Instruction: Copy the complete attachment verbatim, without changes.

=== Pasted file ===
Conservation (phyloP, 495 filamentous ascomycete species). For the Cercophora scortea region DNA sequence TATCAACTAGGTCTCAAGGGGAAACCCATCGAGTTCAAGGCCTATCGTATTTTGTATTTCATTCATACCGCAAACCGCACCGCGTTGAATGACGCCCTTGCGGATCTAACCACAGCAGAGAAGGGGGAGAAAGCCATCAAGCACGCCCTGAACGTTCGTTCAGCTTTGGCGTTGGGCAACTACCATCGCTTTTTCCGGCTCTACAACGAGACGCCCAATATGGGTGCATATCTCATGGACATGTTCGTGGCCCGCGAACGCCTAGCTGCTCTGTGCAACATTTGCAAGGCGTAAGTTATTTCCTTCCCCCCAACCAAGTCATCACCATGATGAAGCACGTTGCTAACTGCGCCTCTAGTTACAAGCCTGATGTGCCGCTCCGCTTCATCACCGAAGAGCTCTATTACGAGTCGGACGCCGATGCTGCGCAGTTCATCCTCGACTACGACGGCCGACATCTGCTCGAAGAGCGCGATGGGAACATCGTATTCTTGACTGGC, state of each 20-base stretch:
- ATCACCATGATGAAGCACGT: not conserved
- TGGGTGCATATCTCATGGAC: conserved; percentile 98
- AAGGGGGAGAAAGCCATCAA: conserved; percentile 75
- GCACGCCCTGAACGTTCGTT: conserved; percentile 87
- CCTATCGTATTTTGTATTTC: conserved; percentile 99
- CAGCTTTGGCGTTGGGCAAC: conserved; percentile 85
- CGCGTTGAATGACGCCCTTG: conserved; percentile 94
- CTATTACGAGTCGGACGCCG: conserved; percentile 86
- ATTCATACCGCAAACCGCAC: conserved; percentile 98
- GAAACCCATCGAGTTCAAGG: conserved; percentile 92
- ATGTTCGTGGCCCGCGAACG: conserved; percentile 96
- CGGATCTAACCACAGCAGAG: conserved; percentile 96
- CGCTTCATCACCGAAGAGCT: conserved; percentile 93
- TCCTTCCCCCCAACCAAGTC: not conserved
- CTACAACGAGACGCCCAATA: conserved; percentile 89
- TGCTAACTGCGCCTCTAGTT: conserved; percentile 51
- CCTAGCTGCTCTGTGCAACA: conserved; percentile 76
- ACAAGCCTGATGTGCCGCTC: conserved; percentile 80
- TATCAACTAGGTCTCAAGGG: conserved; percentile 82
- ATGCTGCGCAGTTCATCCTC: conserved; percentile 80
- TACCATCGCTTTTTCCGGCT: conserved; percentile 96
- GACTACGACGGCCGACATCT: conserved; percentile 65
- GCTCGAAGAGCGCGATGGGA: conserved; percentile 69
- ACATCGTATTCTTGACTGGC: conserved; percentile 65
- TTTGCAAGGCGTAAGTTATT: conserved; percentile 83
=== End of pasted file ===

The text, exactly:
Conservation (phyloP, 495 filamentous ascomycete species). For the Cercophora scortea region DNA sequence TATCAACTAGGTCTCAAGGGGAAACCCATCGAGTTCAAGGCCTATCGTATTTTGTATTTCATTCATACCGCAAACCGCACCGCGTTGAATGACGCCCTTGCGGATCTAACCACAGCAGAGAAGGGGGAGAAAGCCATCAAGCACGCCCTGAACGTTCGTTCAGCTTTGGCGTTGGGCAACTACCATCGCTTTTTCCGGCTCTACAACGAGACGCCCAATATGGGTGCATATCTCATGGACATGTTCGTGGCCCGCGAACGCCTAGCTGCTCTGTGCAACATTTGCAAGGCGTAAGTTATTTCCTTCCCCCCAACCAAGTCATCACCATGATGAAGCACGTTGCTAACTGCGCCTCTAGTTACAAGCCTGATGTGCCGCTCCGCTTCATCACCGAAGAGCTCTATTACGAGTCGGACGCCGATGCTGCGCAGTTCATCCTCGACTACGACGGCCGACATCTGCTCGAAGAGCGCGATGGGAACATCGTATTCTTGACTGGC, state of each 20-base stretch:
- ATCACCATGATGAAGCACGT: not conserved
- TGGGTGCATATCTCATGGAC: conserved; percentile 98
- AAGGGGGAGAAAGCCATCAA: conserved; percentile 75
- GCACGCCCTGAACGTTCGTT: conserved; percentile 87
- CCTATCGTATTTTGTATTTC: conserved; percentile 99
- CAGCTTTGGCGTTGGGCAAC: conserved; percentile 85
- CGCGTTGAATGACGCCCTTG: conserved; percentile 94
- CTATTACGAGTCGGACGCCG: conserved; percentile 86
- ATTCATACCGCAAACCGCAC: conserved; percentile 98
- GAAACCCATCGAGTTCAAGG: conserved; percentile 92
- ATGTTCGTGGCCCGCGAACG: conserved; percentile 96
- CGGATCTAACCACAGCAGAG: conserved; percentile 96
- CGCTTCATCACCGAAGAGCT: conserved; percentile 93
- TCCTTCCCCCCAACCAAGTC: not conserved
- CTACAACGAGACGCCCAATA: conserved; percentile 89
- TGCTAACTGCGCCTCTAGTT: conserved; percentile 51
- CCTAGCTGCTCTGTGCAACA: conserved; percentile 76
- ACAAGCCTGATGTGCCGCTC: conserved; percentile 80
- TATCAACTAGGTCTCAAGGG: conserved; percentile 82
- ATGCTGCGCAGTTCATCCTC: conserved; percentile 80
- TACCATCGCTTTTTCCGGCT: conserved; percentile 96
- GACTACGACGGCCGACATCT: conserved; percentile 65
- GCTCGAAGAGCGCGATGGGA: conserved; percentile 69
- ACATCGTATTCTTGACTGGC: conserved; percentile 65
- TTTGCAAGGCGTAAGTTATT: conserved; percentile 83